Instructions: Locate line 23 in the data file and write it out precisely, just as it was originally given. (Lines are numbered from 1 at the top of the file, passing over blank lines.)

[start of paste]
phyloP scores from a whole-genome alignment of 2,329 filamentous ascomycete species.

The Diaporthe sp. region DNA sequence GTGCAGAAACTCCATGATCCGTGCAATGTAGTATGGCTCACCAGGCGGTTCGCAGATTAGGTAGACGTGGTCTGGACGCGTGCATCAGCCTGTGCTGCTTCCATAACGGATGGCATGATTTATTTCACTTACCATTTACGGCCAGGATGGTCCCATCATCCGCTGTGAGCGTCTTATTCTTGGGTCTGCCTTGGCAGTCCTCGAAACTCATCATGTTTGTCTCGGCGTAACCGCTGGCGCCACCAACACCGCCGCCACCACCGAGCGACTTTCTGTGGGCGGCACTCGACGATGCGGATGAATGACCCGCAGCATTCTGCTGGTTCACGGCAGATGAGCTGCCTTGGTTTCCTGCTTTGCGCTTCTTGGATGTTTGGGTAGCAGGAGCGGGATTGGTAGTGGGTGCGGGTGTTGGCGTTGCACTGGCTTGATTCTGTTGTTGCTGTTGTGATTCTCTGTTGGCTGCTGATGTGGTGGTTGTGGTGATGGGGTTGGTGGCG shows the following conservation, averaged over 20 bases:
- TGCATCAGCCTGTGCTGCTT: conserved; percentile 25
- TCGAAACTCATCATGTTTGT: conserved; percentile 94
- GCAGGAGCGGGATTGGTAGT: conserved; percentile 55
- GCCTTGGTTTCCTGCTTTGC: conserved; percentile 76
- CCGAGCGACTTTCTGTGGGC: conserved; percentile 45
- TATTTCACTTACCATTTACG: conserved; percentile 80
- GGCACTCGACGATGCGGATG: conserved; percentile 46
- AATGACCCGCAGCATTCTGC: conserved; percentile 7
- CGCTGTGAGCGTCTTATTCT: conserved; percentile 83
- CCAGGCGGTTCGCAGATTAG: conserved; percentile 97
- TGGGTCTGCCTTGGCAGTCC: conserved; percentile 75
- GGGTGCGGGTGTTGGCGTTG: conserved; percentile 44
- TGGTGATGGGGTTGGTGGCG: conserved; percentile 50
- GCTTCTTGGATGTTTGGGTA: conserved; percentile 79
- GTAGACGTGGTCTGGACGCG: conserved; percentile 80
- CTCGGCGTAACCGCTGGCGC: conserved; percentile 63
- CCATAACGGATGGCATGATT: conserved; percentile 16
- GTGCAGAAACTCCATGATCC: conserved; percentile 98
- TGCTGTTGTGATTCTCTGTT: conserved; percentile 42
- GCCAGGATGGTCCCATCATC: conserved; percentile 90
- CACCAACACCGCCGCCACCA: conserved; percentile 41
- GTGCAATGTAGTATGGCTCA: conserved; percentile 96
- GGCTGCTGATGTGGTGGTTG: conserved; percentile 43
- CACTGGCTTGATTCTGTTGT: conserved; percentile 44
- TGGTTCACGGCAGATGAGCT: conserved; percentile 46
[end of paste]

- CACCAACACCGCCGCCACCA: conserved; percentile 41